Opening Night (John Cassavetes, 1977). A grand actress experiences a shattering emotional breakdown in slow motion as the New York unveiling of her latest play approaches. She’s gone astray in part because the age of her character represents a complete break from her youth, her bygone vitality, a hollowing sensation exacerbated by an accident that causes the death of a teenage fan. Cassavettes approach to the material is typically raw and unpolished, letting scenes play out with few cuts and fewer embellishments. The opening of the film places the camera in the center of a theater audience, points it at the stage and just lets a big swatch of the play unfold. It’s a choice that gives the actors room to build nuance into their roles, and makes the later scenes of mounting problems nearly unbearable in their verisimilitude. It’s also a wonderful showcase for Gena Rowlands as the rapidly deteriorating star. As with the earlier A Woman Under the Influence, she’s given a role that’s about playing roles, and invests the resulting inner conflict with a confused ache that’s all too real.

Summer Hours (Olivier Assayas, 2008). This gentle French film about a family that must determine what to do with the estate of their recently departed mother demonstrates that the most piercing, affecting drama sometimes emerges when the volume is turned down. There are some different opinions among the three sibling about how to proceed, but the conflicts never escalate to histrionics. These are the measured conversation of people who meet each other with affection but also distance. They are of a generation where familial togetherness and the sentimental preservation of heirloom and history has given way to the ongoing machinery of getting through a modern life. The script by Assayas renders no judgment on this point. It simply is this way, and the characters move through it with a certain resignation of spirit, a sense that their curiosity and adventure is eternally tempered by a need for pragmatism. The attentive direction by Assayas almost seems to live with them, accompanying rather than observing.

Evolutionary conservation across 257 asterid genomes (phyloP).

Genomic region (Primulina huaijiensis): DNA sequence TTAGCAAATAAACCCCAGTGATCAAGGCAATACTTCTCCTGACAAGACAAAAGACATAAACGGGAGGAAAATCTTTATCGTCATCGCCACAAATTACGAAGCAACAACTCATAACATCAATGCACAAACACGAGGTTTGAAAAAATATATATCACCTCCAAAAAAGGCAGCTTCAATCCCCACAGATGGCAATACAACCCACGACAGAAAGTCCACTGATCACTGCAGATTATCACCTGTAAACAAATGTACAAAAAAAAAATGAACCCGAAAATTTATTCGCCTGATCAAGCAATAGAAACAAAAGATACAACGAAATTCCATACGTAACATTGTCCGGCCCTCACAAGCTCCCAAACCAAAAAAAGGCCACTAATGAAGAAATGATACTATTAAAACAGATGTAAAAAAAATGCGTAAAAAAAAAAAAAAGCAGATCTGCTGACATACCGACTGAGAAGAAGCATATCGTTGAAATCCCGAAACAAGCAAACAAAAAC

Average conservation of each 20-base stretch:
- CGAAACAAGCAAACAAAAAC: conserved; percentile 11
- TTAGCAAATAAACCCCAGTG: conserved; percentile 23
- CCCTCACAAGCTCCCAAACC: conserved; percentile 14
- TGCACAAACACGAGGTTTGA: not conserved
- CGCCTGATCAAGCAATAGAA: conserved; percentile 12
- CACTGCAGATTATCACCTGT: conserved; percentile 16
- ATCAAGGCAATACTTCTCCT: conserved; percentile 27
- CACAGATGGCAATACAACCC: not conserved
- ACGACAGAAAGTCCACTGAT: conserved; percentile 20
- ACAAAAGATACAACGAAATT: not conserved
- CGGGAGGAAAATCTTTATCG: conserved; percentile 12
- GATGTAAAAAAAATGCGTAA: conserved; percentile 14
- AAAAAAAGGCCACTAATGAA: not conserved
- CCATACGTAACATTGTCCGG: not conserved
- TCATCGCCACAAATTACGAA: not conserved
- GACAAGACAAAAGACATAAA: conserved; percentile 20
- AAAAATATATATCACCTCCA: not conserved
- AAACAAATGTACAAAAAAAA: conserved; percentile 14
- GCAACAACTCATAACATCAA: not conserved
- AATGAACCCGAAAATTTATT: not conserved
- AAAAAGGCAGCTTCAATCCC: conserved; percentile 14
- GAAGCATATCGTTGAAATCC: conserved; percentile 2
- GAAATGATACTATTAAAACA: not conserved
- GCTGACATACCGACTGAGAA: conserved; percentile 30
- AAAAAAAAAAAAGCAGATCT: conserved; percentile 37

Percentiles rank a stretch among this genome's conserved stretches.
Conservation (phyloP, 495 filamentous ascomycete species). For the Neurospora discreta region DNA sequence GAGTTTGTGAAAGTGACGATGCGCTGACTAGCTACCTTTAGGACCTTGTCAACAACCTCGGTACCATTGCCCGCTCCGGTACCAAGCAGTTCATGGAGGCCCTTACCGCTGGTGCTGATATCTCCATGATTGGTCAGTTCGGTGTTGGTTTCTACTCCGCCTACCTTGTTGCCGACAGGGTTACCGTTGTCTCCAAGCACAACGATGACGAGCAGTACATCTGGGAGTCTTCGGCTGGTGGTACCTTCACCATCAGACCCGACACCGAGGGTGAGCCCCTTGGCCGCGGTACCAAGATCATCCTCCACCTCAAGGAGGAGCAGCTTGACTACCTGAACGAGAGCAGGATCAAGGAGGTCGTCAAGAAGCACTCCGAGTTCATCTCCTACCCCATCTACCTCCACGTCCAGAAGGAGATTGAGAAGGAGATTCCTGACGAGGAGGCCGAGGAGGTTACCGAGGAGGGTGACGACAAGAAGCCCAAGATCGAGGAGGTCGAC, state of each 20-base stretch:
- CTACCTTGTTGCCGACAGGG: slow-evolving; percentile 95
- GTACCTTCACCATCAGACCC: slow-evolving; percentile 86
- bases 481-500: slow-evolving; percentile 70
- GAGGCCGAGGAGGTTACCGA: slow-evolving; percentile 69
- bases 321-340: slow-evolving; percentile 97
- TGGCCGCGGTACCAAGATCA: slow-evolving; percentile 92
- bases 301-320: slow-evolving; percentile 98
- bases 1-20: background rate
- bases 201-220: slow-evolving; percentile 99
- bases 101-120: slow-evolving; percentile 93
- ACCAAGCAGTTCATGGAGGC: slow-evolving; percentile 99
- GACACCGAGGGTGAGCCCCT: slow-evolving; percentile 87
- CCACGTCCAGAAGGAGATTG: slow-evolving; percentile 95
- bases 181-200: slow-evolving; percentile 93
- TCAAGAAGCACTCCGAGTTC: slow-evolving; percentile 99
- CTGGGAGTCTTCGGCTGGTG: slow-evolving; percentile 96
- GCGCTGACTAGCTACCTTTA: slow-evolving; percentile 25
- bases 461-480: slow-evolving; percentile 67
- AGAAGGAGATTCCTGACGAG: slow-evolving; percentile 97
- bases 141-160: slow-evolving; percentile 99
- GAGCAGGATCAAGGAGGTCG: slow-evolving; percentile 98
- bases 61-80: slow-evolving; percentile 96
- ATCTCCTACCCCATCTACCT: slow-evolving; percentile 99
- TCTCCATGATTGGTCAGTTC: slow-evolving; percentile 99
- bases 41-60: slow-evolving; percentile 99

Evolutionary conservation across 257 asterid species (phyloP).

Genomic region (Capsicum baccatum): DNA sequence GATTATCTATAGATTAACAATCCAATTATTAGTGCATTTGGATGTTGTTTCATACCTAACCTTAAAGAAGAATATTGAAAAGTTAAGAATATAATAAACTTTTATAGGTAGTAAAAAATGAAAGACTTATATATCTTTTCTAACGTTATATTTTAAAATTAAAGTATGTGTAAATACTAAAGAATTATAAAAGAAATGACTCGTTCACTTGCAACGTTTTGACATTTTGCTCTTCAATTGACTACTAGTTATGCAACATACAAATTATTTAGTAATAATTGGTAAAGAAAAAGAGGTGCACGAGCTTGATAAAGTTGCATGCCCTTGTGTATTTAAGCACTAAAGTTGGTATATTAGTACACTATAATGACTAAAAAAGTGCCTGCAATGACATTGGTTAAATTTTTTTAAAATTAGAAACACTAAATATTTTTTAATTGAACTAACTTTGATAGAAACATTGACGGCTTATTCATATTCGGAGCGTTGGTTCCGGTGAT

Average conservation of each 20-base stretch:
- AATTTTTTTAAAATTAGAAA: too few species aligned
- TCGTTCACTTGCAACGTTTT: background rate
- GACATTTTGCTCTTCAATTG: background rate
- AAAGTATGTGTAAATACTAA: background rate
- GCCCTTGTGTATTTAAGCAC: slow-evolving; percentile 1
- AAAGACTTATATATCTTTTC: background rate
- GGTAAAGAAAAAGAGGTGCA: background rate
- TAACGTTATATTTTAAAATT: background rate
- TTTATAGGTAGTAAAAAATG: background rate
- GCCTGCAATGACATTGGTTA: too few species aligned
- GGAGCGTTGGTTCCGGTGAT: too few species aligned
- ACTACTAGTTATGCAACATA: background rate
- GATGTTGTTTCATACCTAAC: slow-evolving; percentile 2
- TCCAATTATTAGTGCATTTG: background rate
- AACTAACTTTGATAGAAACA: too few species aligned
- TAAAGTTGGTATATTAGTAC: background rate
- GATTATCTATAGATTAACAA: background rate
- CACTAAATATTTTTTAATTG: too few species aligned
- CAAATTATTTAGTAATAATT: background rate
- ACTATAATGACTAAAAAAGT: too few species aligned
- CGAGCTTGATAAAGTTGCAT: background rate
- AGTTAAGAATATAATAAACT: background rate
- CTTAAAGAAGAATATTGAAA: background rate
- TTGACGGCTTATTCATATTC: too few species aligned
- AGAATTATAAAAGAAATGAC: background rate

The Day the Earth Stood Still (Scott Derrickson, 2008). Hold this up next to the original 1951 film version and see all the ways that the culture of Hollywood filmmaking has devolved from cleverness to bombast. In some respects, a remake of The Day the Earth Stood Still actually seems like a good idea. Certainly its storyline involving extraterrestrials that have decided human beings are irresponsible caretakers of planet Earth couldn’t be more relevant. As befitting its blockbuster wannabe reworking, the film is busy and fussy without ever aspiring to much beyond plodding lessons in between set pieces. The various actors just seem bored with the minor exception of Jaden Smith, who, perhaps unintentionally, creates a portrait of one of the most intolerable brats in cinematic history.

(Posted simultaneously to “Jelly-Town!”)